How to Calculate Comprehensive Income

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As the name suggests, comprehensive income is all income for a company. It is a complete statement of the business's increase in wealth over the accounting period.

Unlike net income, which is a measure of a company’s profit in a given period, comprehensive income is a measure of the change in a company’s assets. Net income only accounts for earned income and expenses. The comprehensive income accounting statement provides the most balanced and realistic picture of a company’s financial health because it includes financial information not included in the net income statement.

TL;DR (Too Long; Didn't Read)

There is a formula to calculate comprehensive income.
Comprehensive Income = Gross Profit Margin – Operating Expenses
(+/-) Other Income items
(+/-) Discontinued Operations (add if savings, subtract if loss)

Creating a Comprehensive Income Picture

Unrealized income such as a gain from a holding of an asset or foreign currency gains are not included on a net income statement, but their inclusion in the comprehensive income statement provides a more comprehensive financial picture.

Comprehensive income does not include changes in equity caused by the actions of the owner of the business, such as dividends and the sale or purchase of shares of the company’s stock. Since it does include all other changes in equity over a period, it consists of all revenues and gains, expenses and losses from all revenue streams.

Comprehensive income can be calculated to cover any length of time such as a month, quarter or year. Company shareholders often receive a net income statement in addition to a comprehensive income accounting statement. Since this statement includes all measures of income, most companies provide this complete measure of income when they are disclosing financial statements.

A Formula to Calculate Comprehensive Income

There is a formula to calculate comprehensive income.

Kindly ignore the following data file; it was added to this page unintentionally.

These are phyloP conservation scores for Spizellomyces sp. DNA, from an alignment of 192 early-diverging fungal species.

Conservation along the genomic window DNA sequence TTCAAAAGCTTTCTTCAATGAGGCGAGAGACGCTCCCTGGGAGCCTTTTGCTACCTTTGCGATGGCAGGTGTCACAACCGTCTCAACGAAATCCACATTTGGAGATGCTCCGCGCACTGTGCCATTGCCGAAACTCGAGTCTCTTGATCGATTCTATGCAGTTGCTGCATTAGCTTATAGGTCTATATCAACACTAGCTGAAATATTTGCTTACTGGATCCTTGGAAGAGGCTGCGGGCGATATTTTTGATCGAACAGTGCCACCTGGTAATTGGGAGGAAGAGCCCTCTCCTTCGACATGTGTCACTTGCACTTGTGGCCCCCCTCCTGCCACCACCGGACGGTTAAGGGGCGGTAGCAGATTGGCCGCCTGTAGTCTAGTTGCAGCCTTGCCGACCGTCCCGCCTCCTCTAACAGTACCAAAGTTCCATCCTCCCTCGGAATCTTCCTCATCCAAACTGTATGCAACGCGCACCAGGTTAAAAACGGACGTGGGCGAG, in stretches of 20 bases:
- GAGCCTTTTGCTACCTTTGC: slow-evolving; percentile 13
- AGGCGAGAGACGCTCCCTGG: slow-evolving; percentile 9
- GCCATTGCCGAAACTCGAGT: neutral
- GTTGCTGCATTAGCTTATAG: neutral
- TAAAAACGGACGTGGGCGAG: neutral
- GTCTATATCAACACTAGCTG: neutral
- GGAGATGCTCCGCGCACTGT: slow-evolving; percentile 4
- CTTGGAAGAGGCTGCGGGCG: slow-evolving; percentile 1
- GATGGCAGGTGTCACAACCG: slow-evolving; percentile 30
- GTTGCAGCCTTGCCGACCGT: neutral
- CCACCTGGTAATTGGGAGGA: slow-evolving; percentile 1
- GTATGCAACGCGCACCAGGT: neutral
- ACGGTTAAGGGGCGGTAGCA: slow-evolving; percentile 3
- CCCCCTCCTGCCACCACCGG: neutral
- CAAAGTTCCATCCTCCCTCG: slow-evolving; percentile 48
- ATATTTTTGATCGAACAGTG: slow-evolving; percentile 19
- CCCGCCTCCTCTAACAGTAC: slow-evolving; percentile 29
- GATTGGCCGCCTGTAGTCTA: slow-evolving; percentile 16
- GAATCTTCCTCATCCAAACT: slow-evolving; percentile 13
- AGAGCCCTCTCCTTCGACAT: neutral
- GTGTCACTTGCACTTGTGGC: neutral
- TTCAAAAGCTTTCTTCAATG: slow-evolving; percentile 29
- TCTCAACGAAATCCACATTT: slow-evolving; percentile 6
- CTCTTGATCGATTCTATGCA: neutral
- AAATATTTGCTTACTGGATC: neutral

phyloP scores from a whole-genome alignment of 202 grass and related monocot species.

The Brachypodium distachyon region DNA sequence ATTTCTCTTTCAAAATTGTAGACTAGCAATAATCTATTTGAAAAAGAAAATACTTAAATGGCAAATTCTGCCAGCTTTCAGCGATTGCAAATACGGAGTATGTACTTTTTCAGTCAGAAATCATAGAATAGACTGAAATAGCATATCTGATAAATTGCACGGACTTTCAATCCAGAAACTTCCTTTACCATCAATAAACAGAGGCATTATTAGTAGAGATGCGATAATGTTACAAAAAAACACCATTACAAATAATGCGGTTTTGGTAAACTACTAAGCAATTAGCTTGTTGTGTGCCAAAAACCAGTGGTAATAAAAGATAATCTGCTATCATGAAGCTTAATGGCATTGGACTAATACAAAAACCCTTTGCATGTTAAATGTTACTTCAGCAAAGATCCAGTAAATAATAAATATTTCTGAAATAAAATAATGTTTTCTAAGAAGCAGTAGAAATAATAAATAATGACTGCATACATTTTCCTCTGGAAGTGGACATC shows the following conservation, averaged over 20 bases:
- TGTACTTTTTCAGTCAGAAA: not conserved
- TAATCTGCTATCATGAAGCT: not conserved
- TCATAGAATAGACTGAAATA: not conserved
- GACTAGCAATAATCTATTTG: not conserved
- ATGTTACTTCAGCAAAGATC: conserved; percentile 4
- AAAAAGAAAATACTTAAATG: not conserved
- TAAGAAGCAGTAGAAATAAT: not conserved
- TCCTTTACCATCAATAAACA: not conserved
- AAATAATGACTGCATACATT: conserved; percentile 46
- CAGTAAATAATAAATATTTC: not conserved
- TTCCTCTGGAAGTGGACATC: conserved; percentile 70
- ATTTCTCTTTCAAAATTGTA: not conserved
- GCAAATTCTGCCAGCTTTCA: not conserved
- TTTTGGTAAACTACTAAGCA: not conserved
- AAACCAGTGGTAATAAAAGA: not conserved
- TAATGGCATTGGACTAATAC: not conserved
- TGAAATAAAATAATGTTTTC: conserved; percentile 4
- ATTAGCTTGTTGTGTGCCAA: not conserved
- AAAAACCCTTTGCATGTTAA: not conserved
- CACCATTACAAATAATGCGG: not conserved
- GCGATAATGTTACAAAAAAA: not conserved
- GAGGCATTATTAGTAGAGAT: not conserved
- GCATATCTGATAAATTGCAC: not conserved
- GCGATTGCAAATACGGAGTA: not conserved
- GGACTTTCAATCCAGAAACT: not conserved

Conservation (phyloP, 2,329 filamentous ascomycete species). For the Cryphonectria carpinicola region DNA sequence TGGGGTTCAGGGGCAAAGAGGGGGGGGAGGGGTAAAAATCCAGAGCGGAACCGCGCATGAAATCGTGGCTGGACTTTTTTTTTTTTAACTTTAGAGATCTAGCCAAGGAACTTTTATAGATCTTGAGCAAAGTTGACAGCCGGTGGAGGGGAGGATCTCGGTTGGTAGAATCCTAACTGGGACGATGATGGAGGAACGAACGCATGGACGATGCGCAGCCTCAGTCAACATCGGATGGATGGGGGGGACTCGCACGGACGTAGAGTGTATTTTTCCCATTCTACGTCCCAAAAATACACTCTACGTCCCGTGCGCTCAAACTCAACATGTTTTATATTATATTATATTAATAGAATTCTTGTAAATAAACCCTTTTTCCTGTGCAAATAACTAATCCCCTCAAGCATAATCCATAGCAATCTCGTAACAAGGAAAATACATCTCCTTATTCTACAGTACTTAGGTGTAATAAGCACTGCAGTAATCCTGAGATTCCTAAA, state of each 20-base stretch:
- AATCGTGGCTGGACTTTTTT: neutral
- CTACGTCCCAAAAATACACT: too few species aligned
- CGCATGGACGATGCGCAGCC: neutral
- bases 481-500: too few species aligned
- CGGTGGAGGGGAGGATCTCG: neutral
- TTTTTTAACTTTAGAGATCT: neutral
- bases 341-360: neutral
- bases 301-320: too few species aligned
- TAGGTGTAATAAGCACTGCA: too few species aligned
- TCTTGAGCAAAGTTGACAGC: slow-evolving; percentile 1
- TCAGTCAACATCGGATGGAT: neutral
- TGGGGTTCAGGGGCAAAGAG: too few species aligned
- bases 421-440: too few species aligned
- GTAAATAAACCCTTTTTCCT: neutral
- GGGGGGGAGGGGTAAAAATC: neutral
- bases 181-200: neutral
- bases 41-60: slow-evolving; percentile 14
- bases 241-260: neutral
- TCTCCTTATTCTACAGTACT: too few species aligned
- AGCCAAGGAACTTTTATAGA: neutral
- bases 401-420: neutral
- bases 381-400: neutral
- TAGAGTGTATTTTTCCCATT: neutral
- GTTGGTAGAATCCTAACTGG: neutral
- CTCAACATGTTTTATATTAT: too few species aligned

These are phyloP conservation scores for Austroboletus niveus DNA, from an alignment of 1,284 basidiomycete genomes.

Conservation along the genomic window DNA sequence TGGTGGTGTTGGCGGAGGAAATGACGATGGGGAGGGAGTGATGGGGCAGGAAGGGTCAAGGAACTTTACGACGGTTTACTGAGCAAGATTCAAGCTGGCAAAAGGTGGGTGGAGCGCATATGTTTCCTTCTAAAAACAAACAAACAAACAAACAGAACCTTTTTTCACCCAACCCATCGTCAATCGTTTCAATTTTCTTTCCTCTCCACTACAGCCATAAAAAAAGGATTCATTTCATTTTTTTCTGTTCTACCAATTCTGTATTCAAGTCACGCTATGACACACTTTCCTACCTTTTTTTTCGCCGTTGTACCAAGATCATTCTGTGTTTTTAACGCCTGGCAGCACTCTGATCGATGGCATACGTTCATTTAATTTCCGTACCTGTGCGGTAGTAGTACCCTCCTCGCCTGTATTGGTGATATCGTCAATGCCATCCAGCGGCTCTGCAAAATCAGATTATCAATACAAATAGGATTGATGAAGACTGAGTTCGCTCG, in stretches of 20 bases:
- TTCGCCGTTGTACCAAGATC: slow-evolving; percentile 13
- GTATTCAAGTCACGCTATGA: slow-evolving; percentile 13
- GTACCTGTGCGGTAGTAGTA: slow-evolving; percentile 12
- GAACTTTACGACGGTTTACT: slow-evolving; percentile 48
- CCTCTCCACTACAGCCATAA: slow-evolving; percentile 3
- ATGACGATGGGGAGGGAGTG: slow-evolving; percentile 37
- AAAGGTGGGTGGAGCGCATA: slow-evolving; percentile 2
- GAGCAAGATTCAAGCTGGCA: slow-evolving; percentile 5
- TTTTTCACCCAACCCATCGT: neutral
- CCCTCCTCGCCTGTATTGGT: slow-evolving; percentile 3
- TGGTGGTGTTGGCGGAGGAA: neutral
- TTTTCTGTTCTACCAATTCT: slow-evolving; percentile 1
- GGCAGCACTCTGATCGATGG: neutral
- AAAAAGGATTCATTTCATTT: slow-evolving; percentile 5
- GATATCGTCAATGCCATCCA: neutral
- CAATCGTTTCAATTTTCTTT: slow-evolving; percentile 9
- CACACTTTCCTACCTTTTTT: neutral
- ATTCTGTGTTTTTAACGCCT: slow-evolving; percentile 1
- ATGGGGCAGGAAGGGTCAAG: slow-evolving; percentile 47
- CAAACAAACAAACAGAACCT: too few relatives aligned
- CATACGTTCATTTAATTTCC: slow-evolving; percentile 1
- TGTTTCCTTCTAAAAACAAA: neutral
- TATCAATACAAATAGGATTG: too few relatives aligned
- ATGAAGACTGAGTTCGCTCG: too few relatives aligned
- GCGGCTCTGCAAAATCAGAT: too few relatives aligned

Comprehensive Income =
Gross Profit Margin – Operating Expenses
(+/-) Other Income items
(+/-) Discontinued Operations (add if savings, subtract if loss)

Where Gross Profit Margin = [Revenue – Cost of Goods Sold (COGs)] / Revenue

Let’s look at an example of a business with a gross profit of $10 million and operating expenses of $2 million. Other income is $1 million. Discontinued operations savings would arise if, for example, the business closed one of its departments and received savings from not spending in that sector any longer. In this example, let’s assume discontinued operations savings of $1 million.

Comprehensive Income, therefore, amounts to $10 million.

Operating expenses are the costs incurred in performing normal business functions. Typical operating expenses include salaries, commissions, rent, utilities, advertising, bank fees, maintenance and supplies.

Other income items encompass revenue from sources other than normal business operations. Sources of nonoperating revenue include interest revenue and gains on the sale of investments.

How to Present Comprehensive Income Statements

When companies are preparing their financial statements, they can present comprehensive income statements in one of two ways. A single statement can include both net and comprehensive income. Or, they can present the information in two separate statements with net income in one and comprehensive income in the other.

References

About the Author

Since 2006, Vanessa has written for a variety of website development agencies and private clients on topics related to growth for new and underperforming businesses. Her work can be found in print publications and on websites such as Palo Alto Software and business accelerators and Chambers of Commerce in her state.